SchoolArts Magazine

April 2016

SchoolArts is a national art education magazine committed to promoting excellence, advocacy, and professional support for educators in the visual arts since 1901.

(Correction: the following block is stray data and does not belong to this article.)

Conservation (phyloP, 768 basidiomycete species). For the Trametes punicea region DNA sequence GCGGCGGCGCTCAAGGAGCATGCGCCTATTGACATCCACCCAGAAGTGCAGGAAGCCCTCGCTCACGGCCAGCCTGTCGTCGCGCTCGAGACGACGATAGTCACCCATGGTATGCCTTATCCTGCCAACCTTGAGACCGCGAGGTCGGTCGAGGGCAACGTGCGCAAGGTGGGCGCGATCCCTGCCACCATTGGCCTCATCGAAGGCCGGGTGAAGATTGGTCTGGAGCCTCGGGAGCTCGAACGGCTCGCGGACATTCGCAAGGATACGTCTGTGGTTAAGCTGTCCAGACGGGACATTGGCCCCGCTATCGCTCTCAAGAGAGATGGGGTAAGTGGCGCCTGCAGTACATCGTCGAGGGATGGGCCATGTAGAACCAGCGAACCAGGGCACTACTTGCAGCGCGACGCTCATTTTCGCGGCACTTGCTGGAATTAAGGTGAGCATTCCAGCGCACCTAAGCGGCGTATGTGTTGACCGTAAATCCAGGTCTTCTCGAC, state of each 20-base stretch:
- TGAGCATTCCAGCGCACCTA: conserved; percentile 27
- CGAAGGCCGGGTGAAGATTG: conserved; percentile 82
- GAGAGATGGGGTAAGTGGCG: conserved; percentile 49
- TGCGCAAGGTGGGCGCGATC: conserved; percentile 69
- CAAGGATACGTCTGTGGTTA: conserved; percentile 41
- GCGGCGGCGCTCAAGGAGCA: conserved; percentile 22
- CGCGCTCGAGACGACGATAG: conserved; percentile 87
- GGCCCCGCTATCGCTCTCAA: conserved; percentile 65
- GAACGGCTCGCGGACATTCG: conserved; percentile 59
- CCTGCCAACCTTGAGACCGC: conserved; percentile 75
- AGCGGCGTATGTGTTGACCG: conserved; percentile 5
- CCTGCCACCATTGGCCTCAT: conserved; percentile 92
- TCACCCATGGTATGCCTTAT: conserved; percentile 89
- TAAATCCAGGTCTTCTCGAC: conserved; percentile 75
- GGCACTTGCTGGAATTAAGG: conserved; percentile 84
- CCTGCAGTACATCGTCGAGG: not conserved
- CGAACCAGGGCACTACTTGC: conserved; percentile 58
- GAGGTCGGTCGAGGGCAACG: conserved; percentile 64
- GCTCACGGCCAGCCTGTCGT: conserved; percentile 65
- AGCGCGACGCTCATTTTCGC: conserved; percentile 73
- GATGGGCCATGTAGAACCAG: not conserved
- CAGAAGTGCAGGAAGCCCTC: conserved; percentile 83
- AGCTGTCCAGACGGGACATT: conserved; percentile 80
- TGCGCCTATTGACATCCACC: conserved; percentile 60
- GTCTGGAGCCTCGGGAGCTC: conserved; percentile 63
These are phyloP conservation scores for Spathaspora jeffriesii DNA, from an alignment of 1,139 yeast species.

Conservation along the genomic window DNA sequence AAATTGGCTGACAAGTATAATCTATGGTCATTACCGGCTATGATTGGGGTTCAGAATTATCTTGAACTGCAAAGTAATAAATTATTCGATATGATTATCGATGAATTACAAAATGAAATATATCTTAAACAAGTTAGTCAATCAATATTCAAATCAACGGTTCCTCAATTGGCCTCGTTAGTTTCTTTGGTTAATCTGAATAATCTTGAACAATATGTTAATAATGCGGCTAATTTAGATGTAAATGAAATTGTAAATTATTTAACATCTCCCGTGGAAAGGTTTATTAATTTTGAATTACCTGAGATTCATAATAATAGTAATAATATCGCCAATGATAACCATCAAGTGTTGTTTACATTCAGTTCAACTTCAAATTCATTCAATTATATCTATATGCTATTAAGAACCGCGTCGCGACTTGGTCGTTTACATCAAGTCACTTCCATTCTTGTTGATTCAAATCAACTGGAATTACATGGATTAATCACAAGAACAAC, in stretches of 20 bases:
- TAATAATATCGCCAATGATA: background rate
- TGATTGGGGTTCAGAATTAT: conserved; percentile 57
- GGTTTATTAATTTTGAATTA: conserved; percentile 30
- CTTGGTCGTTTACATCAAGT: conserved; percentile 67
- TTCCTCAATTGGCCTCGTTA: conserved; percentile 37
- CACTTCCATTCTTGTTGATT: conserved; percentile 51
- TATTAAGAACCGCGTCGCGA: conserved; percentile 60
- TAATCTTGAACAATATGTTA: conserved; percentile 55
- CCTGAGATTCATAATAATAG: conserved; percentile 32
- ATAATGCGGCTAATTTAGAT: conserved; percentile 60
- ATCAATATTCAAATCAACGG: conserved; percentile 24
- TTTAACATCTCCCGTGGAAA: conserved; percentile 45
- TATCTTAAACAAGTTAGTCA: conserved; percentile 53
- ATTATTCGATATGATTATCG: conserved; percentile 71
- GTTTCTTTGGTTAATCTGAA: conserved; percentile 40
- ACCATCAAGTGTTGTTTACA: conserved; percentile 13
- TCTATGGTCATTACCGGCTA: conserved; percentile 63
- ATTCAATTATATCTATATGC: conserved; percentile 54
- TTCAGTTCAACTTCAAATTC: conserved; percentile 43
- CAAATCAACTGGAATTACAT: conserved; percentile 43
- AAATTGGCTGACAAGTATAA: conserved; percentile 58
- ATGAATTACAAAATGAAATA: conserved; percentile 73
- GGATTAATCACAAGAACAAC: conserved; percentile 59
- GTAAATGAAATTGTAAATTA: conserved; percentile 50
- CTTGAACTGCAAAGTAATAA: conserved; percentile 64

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RESOURCES Henrique Oliveira: 123inspiration.com/transarquitetonica-a-network-of-wooden-tunnels- -henrique-oliveira Chiharu Shiota: chiharu-shiota.com/en L O O K I N G & L E A R N I N G ADAPTATIONS/DIFFERENTIATED INSTRUCTION • Begin the discussion by defining "contemporary art." • Use broader themes and topics that are age-appropriate for your students. • Offer students a limited selection of materials with which to work. • Have students work in collaborative groups to shorten the length of studio time. • Adapt this studio experience into a semester-long inde- pendent project that students work on simultaneously with more structured projects. • Have students give weekly presentations on other con - temporary artists for the rest of the semester. Written by Karl Cole, curator of images at Davis Publications and Robb Sandagata, digital product manager at Davis Publications. RESPOND Write or project the question "What is Contemporary?" on a board, screen, or large sheet of paper before students enter the artroom. Ask them to write or draw their response to the question in their journal or sketchbook. Invite several volunteers to share their ideas with the class. Use these responses to begin a class discussion on contemporary art and the world it reflects. Next, ask students to create a list of aspects of contem- porary life that might inspire artists. Prompt students to consider topics related to culture, politics, technology, race, gender, science, and more. Ask them to include local, global, and international issues in their list. Have them record their lists in their sketchbook or journal. Once they are done recording their lists, introduce students to the work of Oliveira and Shiota, including Transarquitetônica and Labyrinth of Memory. Discuss their biographies, use of materials, and how each work is constructed. Ask, "How does each artist's background and location relate to the artwork he or she has created?" CREATE Ask students to choose three or four items from their list of contemporary issues as possible ideas for a work of art, then ask them to create a half- or full-page planning sketch for each. The planning sketch should include a list of possible materials, type of artwork (painting, sculpture, installation, video, etc.), and a short description of the idea. Have students meet in small groups to help their peers narrow down their choices to one or two ideas. Prompt them to consider the feasibility of each idea: Will it be pos- sible for the artist to obtain the necessary materials? Can the project realistically be completed before the end of the semester? Consult with each student individually to help make his or her final choice of which idea to pursue. Do what you can to accommodate students' creative and uncon- ventional ideas, and encourage them to use materials that will match their intentions. Build in plenty of time for stu- dents to work on their pieces and schedule regular group discussions for progress updates and troubleshooting. Ask students to keep track of their progress in weekly journal entries or blog updates. PRESENT Exhibit the completed artworks alongside a photograph, or, if possible, the object that inspired students' artwork. Have students write a clear statement about the object they chose, and why it needed to be transformed. Have students document their progress online through images and photo- graphs posted to a blog or e-portfolio. 28 APRIL 2016 SchoolArts Henrique Oliveira, Desnatureza 2, 2014. Plywood, 20 x 13 x 13' (6 x 4 x 4 m). Private collection, Houston, Texas. Photo: Nash Baker. Courtesy of Henrique Oliveira and Galleria Milan.

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